The #CreativeSparks phase of MadeAtUni showcases the contribution of UK universities to the nation’s creative industries and future economic success. We’ve spoken to Principals about the far-reaching benefits of the creative and performing arts.
First up is Professor Jeffrey Sharkey, Principal of the Royal Conservatoire of Scotland. We asked him how the performing arts, and the graduates from those disciplines, can help to address big societal challenges such as climate change, inequality and an ageing population.
The power of ideas, the shared empathy, the delicate and finely honed listening, the giving of yourself to others while losing nothing of yourself – these aspects have always been drivers of performing arts practice. Like every institution, we are re-thinking our own sustainable practices and about how the power of ideas, through our arts, can change minds and habits. Look at how smoking was phased out of our screens, so it was no longer something to aspire to do. With subtle shifts in screenwriting, stars can put on wooly hats and jumpers rather than turn up the thermostat, ride a bike or drive an e-car instead of a V-8. Their actions, while still solving a mystery, fighting aliens, or falling in love, can shift the mindset of whole populations into greener behaviours.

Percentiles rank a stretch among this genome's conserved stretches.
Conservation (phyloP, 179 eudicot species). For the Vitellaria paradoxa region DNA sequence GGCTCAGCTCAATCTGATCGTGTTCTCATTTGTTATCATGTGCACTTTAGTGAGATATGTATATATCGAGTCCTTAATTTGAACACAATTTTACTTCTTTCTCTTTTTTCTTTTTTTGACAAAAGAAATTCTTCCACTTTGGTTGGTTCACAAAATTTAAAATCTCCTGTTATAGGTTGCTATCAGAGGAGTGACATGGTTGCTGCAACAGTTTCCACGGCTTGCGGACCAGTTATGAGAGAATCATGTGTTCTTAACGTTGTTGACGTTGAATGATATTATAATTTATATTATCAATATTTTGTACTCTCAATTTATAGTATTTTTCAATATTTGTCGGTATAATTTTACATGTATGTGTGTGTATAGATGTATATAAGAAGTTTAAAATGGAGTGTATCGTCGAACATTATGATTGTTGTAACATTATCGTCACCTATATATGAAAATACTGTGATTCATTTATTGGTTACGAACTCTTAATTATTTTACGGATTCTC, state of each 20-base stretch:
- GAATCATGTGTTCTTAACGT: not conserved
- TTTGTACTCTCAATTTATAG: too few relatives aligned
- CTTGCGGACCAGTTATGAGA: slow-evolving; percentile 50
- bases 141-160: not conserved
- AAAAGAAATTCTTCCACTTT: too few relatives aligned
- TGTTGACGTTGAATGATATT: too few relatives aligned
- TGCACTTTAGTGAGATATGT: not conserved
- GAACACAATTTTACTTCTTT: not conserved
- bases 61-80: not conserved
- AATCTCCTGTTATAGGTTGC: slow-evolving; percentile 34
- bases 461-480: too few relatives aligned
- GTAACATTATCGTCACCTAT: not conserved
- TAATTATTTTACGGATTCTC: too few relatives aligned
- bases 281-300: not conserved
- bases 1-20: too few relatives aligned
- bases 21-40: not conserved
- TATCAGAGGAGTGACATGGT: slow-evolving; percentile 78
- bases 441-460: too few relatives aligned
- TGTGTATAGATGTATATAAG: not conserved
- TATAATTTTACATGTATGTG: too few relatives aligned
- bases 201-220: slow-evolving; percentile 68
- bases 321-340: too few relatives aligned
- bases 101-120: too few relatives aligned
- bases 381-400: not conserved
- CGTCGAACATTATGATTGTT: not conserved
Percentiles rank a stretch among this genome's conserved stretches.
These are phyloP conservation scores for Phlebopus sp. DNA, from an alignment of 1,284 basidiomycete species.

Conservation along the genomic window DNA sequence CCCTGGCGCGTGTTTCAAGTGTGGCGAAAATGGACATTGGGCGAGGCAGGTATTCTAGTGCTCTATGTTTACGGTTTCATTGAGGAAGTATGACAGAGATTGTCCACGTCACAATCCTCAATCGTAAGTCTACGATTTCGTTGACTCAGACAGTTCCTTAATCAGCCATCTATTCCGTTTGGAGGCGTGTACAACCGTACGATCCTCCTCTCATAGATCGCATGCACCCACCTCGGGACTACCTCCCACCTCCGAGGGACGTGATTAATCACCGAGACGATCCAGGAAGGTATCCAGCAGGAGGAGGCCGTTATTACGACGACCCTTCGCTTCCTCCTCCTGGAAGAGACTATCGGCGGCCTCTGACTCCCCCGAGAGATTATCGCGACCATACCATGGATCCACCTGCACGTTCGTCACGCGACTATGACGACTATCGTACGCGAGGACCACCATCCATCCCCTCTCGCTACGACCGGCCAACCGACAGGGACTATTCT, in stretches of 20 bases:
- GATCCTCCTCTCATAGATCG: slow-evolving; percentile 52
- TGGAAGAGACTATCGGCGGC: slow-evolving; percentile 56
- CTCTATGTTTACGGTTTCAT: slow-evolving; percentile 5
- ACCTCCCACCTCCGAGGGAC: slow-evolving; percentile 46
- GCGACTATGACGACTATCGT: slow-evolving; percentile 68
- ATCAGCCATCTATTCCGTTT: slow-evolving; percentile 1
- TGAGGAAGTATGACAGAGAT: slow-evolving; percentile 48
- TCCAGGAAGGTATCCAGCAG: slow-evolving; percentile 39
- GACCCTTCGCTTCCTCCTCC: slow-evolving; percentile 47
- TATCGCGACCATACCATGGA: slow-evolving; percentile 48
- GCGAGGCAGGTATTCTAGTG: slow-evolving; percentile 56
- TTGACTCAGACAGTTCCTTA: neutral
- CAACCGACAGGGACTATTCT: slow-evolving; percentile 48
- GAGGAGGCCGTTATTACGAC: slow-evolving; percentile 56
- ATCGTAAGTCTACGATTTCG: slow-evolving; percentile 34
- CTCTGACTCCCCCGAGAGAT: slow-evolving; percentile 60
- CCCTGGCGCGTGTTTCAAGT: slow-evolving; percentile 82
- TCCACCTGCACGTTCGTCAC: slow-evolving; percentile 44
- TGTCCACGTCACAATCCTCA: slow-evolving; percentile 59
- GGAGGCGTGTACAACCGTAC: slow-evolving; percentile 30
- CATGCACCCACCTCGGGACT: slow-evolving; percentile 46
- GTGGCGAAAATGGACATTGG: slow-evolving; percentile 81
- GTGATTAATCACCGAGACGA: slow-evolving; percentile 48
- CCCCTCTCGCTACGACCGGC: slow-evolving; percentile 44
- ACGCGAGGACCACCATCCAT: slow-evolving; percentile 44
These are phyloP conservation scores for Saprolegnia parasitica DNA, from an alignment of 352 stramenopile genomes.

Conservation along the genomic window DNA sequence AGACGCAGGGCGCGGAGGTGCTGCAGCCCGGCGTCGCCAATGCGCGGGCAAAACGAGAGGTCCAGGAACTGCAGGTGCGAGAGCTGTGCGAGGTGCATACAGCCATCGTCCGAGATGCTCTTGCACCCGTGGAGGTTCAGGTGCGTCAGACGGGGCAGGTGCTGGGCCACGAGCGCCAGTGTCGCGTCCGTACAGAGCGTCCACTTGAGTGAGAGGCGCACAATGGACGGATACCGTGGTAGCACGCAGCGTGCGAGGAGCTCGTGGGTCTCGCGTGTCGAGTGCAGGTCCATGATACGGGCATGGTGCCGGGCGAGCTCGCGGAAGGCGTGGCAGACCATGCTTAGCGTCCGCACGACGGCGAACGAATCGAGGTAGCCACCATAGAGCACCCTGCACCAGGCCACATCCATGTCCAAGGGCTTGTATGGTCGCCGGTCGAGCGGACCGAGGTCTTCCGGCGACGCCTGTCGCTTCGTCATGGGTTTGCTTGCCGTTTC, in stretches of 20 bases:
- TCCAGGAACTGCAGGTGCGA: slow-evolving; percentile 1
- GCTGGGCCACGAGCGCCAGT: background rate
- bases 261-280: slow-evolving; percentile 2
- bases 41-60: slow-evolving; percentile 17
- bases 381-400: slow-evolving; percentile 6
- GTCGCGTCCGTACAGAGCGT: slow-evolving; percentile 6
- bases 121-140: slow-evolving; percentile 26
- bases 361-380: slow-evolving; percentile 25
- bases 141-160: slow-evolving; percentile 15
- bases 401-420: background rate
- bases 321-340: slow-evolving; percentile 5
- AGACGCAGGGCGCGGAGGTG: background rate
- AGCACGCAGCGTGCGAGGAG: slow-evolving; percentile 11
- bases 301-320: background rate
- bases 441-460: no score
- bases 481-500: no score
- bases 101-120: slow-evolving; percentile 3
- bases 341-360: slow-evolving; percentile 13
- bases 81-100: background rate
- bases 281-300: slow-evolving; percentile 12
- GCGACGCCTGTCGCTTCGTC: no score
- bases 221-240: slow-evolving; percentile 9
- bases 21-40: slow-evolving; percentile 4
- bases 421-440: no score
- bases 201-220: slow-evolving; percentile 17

Those same finely honed listening and collaboration skills from the arts are needed to bring society back post-pandemic. We have forgotten how to occupy the same space as others and listen to the stories of others as they age or as they experience inequality. Only by listening and sharing, especially through the arts, do we re-learn that there is far more that unites us than divides us.